MSCS launches ‘Project Restore’ to help students peacefully resolve conflict
MEMPHIS, Tenn. (WMC) - Just a little over a month into the school year, Memphis-Shelby County School students are starting to see a trend of issues arising in the classroom.
“Kids like to argue with the teachers. Always back-and-forth with teachers, you know, friends,” said one student.
So, MSCS has launched the second cohort of “Project RESTORE” to remedy some of the issues.
The program trains selected students in six focus areas: resilience, relationship building, conflict resolution, non-violent responses, social-emotional learning and workplace readiness.
The Program’s instructional facilitator, Dr. Kendrick Alexander, says the students are chosen very carefully because they are considered ambassadors to help fix the issues at their schools.
“With kids who are pretty much Tier 2 or Tier 3, and we’re trying to get them an outlet to build relationships with people within their schools so that they can have someone to go and talk to when they experience a problem,” said Dr. Alexander.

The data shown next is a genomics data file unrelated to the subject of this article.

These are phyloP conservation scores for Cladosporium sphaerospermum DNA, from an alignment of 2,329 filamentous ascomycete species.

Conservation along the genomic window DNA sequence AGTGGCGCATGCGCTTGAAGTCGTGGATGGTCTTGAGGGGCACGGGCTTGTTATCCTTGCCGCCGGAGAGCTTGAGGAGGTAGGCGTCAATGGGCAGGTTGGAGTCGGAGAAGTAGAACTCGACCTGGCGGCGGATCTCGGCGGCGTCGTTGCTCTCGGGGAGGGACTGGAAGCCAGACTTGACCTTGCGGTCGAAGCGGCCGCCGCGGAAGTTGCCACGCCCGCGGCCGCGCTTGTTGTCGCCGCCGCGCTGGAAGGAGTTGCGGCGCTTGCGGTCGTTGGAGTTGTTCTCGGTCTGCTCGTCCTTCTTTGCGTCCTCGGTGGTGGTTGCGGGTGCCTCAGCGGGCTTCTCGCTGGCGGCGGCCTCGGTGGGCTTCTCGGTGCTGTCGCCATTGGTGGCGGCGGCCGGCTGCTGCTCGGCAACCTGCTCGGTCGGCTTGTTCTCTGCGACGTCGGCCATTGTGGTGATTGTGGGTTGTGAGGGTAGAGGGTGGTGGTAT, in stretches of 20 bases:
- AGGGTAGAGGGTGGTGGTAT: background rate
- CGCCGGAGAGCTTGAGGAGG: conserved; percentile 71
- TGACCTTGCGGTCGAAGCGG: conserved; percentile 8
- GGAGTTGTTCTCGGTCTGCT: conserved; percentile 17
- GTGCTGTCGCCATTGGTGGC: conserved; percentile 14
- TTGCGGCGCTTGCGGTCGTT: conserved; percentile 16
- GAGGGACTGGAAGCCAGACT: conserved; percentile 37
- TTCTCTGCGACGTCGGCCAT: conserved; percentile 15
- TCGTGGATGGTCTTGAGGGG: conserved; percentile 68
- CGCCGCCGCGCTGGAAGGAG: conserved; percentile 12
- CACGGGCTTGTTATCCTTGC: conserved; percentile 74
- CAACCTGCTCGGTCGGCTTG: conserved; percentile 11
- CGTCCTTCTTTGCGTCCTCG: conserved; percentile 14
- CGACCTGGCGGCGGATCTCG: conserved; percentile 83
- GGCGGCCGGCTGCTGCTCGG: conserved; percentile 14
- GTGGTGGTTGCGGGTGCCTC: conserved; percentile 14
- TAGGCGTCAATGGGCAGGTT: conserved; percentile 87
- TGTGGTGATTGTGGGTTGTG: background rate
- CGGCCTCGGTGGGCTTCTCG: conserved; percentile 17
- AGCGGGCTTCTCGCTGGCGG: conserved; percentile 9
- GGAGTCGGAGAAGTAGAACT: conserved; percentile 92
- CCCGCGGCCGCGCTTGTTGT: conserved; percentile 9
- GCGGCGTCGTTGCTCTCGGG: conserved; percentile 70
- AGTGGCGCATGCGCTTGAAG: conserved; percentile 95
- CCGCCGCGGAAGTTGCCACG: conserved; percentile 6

The program’s purpose is to give students and staff the tools and skills to resolve conflicts peacefully.
Executive director Dr. Angela Hargrave says, “Knowing how to have a conversation as opposed to just getting angry and lashing out because of the conflict or disagreement.”
The first cohort included 10 schools. Afterward, 8 of the 10 showed significant decreases in incidents.
The second cohort is adding 15 more schools in hopes of seeing even more positive results.
“To have all 15 schools that are participating to have drops in incidents and give those kids positive outlets.” Dr. Alexander said.
The students say they are excited and up for the challenge.
Frank Sea, a 12th-grade ambassador, says he is hoping to gain some important skills while participating.
“More stuff to avoid, like conflict, and all that. You know, to help my friends in situations,” Sea said.
The program is expected to run through testing in April.
Officials say if they see success from the program in the schools involved and have enough funding, they will expand it to other schools in the district.
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